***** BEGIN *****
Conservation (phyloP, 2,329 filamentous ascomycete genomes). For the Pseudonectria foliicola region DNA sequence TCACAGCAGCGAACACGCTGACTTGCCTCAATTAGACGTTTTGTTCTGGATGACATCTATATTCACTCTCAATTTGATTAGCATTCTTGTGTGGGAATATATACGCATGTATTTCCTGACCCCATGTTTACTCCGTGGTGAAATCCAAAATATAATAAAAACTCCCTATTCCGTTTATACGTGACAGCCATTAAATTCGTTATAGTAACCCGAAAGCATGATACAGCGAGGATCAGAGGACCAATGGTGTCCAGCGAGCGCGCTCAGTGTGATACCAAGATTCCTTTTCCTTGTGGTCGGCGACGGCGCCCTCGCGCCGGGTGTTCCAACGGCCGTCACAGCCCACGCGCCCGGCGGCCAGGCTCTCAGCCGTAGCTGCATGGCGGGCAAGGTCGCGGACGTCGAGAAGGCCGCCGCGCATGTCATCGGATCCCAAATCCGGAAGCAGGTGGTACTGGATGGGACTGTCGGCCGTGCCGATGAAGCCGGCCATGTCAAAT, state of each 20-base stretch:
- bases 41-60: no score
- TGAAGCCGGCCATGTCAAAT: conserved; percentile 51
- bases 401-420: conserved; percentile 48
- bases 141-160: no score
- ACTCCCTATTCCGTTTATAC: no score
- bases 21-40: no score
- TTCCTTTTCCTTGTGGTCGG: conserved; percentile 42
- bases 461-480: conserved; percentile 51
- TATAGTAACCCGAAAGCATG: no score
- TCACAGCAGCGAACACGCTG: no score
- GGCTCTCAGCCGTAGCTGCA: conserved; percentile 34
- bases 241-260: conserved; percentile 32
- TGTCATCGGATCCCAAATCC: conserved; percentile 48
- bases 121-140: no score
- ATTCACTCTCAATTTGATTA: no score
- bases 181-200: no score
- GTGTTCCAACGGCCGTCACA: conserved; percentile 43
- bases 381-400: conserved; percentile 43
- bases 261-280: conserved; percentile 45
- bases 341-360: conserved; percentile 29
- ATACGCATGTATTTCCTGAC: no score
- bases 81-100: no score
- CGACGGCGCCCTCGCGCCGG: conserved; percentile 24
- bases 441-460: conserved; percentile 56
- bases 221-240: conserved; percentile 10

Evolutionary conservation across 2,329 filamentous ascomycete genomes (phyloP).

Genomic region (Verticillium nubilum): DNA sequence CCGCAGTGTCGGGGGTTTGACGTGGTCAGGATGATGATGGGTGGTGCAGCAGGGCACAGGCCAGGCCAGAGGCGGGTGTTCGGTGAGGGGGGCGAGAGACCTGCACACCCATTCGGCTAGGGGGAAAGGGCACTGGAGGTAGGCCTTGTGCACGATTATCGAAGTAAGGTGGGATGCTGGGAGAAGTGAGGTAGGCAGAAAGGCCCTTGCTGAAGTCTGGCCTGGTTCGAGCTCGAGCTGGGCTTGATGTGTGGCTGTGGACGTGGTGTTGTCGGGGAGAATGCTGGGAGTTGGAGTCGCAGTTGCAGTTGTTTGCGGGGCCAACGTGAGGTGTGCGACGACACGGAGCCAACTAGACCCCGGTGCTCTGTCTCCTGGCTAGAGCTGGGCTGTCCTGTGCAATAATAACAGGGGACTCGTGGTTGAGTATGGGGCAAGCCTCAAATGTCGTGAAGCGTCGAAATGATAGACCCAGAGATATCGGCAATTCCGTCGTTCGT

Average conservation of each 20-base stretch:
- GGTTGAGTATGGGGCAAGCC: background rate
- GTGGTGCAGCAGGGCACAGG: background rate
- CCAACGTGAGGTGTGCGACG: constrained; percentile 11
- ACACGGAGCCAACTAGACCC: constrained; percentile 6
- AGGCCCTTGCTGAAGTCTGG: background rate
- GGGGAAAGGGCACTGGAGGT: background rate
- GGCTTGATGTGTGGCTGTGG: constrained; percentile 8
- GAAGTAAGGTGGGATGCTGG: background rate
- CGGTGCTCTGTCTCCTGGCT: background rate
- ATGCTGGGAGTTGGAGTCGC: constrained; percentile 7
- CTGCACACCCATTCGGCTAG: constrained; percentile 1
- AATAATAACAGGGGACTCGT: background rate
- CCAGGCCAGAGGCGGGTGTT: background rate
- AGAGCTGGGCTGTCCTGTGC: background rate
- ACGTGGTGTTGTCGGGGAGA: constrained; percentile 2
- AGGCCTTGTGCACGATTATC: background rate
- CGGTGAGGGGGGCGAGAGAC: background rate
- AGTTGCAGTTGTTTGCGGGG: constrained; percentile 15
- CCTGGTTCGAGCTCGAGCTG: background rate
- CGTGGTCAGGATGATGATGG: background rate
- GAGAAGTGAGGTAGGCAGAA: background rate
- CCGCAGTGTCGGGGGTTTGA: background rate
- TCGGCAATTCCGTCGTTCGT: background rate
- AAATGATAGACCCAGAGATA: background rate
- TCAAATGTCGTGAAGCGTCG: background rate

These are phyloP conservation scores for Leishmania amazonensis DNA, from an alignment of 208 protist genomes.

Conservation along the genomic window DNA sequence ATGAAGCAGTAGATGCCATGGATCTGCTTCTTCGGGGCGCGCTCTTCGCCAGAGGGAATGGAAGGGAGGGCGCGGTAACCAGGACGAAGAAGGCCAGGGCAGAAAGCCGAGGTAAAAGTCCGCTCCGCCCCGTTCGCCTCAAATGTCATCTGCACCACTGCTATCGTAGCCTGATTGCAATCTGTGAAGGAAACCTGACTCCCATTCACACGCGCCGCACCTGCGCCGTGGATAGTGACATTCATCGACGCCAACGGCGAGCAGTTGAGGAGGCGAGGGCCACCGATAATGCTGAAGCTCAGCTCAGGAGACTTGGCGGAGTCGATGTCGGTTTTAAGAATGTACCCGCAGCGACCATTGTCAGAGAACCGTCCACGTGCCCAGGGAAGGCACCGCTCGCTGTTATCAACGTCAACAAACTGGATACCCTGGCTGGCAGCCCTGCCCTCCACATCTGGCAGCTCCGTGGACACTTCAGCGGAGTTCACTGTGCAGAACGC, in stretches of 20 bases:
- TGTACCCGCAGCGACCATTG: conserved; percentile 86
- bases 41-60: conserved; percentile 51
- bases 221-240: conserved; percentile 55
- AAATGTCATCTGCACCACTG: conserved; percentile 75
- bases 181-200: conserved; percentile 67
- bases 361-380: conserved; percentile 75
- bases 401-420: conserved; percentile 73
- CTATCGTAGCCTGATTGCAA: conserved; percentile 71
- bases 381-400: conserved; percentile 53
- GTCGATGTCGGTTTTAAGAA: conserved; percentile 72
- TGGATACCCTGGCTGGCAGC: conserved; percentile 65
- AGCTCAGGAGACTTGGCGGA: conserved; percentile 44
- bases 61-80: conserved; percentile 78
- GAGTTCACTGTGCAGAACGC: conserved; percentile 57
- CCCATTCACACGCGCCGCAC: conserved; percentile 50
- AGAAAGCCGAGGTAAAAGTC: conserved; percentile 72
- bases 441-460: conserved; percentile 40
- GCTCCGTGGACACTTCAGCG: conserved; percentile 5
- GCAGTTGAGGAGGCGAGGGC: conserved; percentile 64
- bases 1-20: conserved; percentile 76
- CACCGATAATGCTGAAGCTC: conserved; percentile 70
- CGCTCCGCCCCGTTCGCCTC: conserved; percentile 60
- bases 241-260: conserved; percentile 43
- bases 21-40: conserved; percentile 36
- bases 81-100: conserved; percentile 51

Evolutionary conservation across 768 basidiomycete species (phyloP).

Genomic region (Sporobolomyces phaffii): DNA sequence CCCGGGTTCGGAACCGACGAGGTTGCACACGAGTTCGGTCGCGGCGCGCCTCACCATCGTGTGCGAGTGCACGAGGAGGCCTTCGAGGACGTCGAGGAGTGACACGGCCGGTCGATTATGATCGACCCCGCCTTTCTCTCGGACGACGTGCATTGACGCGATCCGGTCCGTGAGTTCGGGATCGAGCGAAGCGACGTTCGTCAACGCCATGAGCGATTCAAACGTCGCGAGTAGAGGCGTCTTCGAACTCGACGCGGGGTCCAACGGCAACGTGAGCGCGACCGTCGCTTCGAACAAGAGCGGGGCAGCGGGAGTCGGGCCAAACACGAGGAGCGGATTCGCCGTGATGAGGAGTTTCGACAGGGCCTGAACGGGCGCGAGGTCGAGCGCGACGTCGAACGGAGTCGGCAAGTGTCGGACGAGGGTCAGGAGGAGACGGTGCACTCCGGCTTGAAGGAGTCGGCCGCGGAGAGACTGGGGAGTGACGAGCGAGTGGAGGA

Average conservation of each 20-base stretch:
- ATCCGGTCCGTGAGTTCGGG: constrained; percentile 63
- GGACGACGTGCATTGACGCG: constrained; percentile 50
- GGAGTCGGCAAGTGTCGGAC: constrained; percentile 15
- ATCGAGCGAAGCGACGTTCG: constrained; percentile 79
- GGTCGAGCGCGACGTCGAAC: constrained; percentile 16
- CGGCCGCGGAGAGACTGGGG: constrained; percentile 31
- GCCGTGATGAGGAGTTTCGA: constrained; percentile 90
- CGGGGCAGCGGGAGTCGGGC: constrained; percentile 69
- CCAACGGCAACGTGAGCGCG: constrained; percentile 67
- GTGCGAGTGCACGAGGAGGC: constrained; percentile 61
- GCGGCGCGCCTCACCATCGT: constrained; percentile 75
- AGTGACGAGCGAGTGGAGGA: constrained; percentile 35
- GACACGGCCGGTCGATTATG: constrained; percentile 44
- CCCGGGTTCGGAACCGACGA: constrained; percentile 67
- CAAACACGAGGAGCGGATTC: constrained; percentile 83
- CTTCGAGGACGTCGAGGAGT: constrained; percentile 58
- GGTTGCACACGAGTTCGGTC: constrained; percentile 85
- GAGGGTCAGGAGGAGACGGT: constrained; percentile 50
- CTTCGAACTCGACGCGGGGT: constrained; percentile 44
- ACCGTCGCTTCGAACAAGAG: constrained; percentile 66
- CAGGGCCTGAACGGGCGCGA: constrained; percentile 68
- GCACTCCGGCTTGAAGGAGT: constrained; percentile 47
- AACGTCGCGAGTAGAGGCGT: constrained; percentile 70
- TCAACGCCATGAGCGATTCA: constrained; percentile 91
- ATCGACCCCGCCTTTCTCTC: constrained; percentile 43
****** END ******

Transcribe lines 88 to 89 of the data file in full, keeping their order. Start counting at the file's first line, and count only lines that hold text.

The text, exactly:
- ATCGAGCGAAGCGACGTTCG: constrained; percentile 79
- GGTCGAGCGCGACGTCGAAC: constrained; percentile 16